It looks to me like woke-left Democrat party outreach to 20-somethings who historically show up the least in the voting booth.

    https://www.globalcitizen.org/en/about/who-we-are/

    IIRC, Ozy had a similar outing last summer (I think this year was rained-out), combining live music acts, celebrities, politicians, etc. More “We’re gonna save the world” bullshit.

    And both outfits get tons of corporate sponsors–big banks, big media, big you-name-it. Giant woke circle jerk.

  63. @Alfa158
    An intriguing detail is that everyone involved appears to be tacitly agreeing to pretend that somehow Watson was unaware that Rao was working on getting a $40 investment from Goldman, and didn’t know that his partner was impersonating a YouTube executive on a conference call.

    It also surprises me that the giant brains who work at Goldman-Sachs didn’t notice anything odd about a business executive communicating with them through a g-mail account, which means they could be someone in Tashkent or Upper Volta.
    I’m just a mid-wit, but even I have set a rule for myself that I don’t engage in any financial transaction, including e-bay purchases, above $50, if they are with anyone communicating through an email account that is not from a business domain. Maybe it’s because if you scale my finances to Goldman’s, to them $40M is under the $50 cutoff?

    Replies: @Art Deco, @Forbes, @Pixo

    The Goldman Sach’s of the world are easy to scam when you’re part of the fraternity/club/cult, i.e., you went to Harvard, Stanford, worked at McKinsey, etc.

    It’s like showing your vax card–you’re good to go, no need to check any further.

    To do so would be an insult. It’s the same as the class system of any aristocracy–you never question the integrity of a Duke or an Earl or a Knight!

  64. @anon
    You're so............ whiny

    Replies: @Danindc

    Steve does a great job of documenting the grift and making us laugh. If you don’t understand his sense of humor then maybe the site isn’t for you. Malcolm Gladwell didn’t understand Norm MacDonald’s sense of humor so you’ve got that going for you.

  65. @Altai
    Quelle surprise. You can take the gold chain man out of the low trust culture but you can't take the low trust spivery out of the gold chain man. This is also why crypto was always doomed, stacked up and down with get rich quick spiv schemers a great many of them being 'smart dynamic' persons of immigrant origin or recent immigrant origin who learned the superior ethics of Gujarat. When all the shenanigans with di-fi and crypto implode there's going to be a lot of Indian, Chinese, Jewish and Slavic names to read about.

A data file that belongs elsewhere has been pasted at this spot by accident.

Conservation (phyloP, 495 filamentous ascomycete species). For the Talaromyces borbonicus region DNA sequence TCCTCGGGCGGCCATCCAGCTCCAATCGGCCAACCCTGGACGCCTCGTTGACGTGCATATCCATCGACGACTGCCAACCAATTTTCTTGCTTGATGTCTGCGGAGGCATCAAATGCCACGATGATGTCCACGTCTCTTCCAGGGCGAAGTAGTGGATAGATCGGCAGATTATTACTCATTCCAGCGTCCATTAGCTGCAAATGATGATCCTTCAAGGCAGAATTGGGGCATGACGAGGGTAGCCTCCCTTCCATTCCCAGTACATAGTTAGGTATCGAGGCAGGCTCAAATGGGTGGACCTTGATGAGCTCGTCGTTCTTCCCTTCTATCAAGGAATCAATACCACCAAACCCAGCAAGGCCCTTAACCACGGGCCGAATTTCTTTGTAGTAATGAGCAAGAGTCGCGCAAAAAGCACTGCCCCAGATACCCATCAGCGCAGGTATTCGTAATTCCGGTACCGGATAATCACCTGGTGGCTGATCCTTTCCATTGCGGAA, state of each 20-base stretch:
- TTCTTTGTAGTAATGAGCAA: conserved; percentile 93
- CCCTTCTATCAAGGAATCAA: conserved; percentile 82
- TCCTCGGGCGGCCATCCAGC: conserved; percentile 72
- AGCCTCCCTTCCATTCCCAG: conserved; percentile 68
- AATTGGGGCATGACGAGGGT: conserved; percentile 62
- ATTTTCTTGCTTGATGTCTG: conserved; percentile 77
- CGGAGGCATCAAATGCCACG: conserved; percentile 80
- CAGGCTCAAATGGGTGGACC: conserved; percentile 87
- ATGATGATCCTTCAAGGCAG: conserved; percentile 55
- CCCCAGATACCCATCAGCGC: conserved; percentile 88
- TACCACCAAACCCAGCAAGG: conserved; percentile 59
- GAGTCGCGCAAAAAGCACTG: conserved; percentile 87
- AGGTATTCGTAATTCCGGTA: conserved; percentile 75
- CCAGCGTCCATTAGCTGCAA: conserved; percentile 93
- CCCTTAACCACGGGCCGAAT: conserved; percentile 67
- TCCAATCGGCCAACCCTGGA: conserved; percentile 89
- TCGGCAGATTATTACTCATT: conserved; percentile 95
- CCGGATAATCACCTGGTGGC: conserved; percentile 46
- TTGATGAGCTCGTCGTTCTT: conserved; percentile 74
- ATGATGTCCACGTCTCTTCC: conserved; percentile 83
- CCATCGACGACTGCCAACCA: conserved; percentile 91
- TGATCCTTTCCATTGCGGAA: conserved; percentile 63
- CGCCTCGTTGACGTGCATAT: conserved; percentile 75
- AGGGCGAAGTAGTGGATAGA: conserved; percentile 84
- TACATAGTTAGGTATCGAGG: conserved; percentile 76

Making enough money to justify a $40m Goldman investment on YouTube while running a proper company seems impossible to me and highly unstable. Once you have more than say 3 or 4 paid employees you have to be making insane numbers on videos to be making Goldman investment levels of capital. All that could be massively altered in the blink of an eye by any changes to the YouTube algorithms or ad revenue distribution. Were those revenues essential to their pitch?

    Replies: @Anon

    Quelle surprise. You can take the gold chain man out of the low trust culture but you can’t take the low trust spivery out of the gold chain man.

    Is Hinduism a gold chain culture?

  66. “ I could beat those numbers with nothing but a month of pro-vaccine posts.”

    Yeah but your 45+ audience ranges from middle class tightwads to wealthy tightwads. Advertisers don’t care.

    Examples: Unz is worth millions but eats at Burger King
    Jack D changes his own oil on his 2007 Camry
    Jonathan Mason and Roatan Bill live in Latin America for the cheap property prices
    Derb does his own major home repairs like septic tank service in his 70s

    Nobody is an instagram influencer and randomly drops \$1000 on high margin heavily advertised products.

    • LOL: Gabe Ruth
    • Replies: @Jack D
    @Pixo


    Jack D changes his own oil on his 2007 Camry
     
    You're completely wrong about this. I change the oil on my 2003 Subaru, not on a 2007 Camry. I would NEVER drive a 2007 Camry.

    But the rest is absolutely right. You could go broke trying to sell stuff to old white guys. This is why TV nowadays is all about vibrant People of Color. I see black secretaries driving Mercedes. Yes, they are crappy A-classes that are worse than Honda Civics but cost almost double, but it has a Mercedes emblem the size of a frisbee on the grill. For extra cost you can order an emblem that lights up.

    Replies: @JMcG, @Dube

    , @Achmed E. Newman
    @Pixo

    I like the comment, Pixo, but there's another aspect to it that Jack D's reply didn't cover either. It's not just about being tightwads. Most of us in your category are smart enough not to fall for the hype. I not only wouldn't click on a single internet ad, but my eyes automatically avoid all of that crap. It's not like many of them are "$10 off on an oil change".